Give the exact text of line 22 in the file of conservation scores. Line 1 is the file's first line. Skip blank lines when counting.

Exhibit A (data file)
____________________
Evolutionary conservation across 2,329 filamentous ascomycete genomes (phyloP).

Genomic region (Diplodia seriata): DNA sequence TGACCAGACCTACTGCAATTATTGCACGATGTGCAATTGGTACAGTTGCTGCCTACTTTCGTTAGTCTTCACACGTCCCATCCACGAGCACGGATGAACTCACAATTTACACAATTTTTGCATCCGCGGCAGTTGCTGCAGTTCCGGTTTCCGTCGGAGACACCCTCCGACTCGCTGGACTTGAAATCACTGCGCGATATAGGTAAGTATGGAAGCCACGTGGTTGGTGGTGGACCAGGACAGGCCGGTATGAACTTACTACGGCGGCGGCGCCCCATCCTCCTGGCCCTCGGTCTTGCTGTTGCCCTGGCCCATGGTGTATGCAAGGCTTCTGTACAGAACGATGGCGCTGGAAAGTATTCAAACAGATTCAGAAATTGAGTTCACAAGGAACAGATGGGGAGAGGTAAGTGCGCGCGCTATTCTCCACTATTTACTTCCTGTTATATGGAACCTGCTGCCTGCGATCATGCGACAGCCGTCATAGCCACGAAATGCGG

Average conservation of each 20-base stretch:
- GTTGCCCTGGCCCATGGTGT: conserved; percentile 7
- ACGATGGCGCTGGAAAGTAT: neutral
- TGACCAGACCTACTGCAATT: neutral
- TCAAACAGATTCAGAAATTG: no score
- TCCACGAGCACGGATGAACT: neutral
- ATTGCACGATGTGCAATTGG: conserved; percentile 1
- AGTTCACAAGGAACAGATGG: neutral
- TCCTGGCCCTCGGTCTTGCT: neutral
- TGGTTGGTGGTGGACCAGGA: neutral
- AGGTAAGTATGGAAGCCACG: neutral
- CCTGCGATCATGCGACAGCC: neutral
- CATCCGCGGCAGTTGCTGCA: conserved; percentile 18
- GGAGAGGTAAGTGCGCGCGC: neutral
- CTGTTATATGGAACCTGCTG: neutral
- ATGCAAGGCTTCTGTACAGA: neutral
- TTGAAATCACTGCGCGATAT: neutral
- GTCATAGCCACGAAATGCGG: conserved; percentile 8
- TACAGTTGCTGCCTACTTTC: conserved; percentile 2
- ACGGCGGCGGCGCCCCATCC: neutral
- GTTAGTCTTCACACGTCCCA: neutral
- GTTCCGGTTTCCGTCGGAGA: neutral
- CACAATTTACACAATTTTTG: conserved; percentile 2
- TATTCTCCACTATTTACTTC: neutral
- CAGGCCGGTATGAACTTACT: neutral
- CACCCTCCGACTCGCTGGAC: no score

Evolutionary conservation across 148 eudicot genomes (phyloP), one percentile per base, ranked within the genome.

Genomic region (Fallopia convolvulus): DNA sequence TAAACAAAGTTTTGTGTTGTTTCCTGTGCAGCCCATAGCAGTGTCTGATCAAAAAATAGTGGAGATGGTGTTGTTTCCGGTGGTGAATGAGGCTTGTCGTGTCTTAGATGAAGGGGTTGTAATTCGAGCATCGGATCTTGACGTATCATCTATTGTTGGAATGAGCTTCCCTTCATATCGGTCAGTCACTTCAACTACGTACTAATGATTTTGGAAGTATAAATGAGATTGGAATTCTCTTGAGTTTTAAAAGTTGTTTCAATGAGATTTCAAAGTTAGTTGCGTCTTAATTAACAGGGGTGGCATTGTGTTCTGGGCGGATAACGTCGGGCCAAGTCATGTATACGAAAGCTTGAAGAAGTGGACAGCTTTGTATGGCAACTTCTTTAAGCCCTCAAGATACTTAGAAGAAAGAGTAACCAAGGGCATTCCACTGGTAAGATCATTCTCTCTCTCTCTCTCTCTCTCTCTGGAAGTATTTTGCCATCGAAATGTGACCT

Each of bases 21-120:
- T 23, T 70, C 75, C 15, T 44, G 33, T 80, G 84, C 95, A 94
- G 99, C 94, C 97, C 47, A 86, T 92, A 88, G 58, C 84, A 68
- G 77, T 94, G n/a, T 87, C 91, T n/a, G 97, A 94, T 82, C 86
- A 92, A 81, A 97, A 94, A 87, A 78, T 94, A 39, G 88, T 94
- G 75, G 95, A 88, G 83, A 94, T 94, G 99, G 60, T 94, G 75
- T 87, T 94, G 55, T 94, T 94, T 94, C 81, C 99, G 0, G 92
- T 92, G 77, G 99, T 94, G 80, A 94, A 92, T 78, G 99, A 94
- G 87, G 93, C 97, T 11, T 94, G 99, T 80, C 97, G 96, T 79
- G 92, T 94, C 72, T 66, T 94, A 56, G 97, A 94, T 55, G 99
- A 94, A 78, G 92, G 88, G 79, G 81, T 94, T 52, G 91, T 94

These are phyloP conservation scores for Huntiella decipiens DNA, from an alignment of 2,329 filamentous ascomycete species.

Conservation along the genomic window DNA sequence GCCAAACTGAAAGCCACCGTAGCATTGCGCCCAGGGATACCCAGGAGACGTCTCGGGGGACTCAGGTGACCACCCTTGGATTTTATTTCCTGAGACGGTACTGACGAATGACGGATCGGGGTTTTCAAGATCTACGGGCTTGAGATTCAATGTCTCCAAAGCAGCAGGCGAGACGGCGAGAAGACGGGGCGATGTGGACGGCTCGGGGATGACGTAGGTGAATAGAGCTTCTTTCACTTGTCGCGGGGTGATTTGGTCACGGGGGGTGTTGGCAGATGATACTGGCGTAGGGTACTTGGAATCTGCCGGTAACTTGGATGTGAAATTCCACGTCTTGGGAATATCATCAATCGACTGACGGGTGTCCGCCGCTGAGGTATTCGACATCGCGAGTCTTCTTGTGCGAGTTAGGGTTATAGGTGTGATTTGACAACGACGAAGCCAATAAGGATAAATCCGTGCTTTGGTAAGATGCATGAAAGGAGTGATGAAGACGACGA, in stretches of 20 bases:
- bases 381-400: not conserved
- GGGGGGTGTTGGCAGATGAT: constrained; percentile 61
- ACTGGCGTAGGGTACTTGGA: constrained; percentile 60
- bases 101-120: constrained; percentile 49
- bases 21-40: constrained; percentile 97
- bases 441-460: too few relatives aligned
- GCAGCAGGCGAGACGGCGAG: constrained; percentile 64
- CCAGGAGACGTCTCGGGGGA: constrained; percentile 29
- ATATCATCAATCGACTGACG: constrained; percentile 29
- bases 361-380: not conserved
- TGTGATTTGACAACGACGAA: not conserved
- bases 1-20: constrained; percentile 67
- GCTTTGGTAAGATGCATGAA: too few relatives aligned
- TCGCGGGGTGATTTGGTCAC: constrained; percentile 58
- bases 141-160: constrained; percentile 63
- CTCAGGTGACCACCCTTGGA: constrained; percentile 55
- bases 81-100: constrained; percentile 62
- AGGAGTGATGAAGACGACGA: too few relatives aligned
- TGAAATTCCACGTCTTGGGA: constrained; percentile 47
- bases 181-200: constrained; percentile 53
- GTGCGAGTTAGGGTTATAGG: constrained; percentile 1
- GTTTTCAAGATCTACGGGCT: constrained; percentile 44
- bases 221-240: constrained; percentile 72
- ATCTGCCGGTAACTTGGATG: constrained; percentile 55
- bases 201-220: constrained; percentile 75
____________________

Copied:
- ACGGCGGCGGCGCCCCATCC: neutral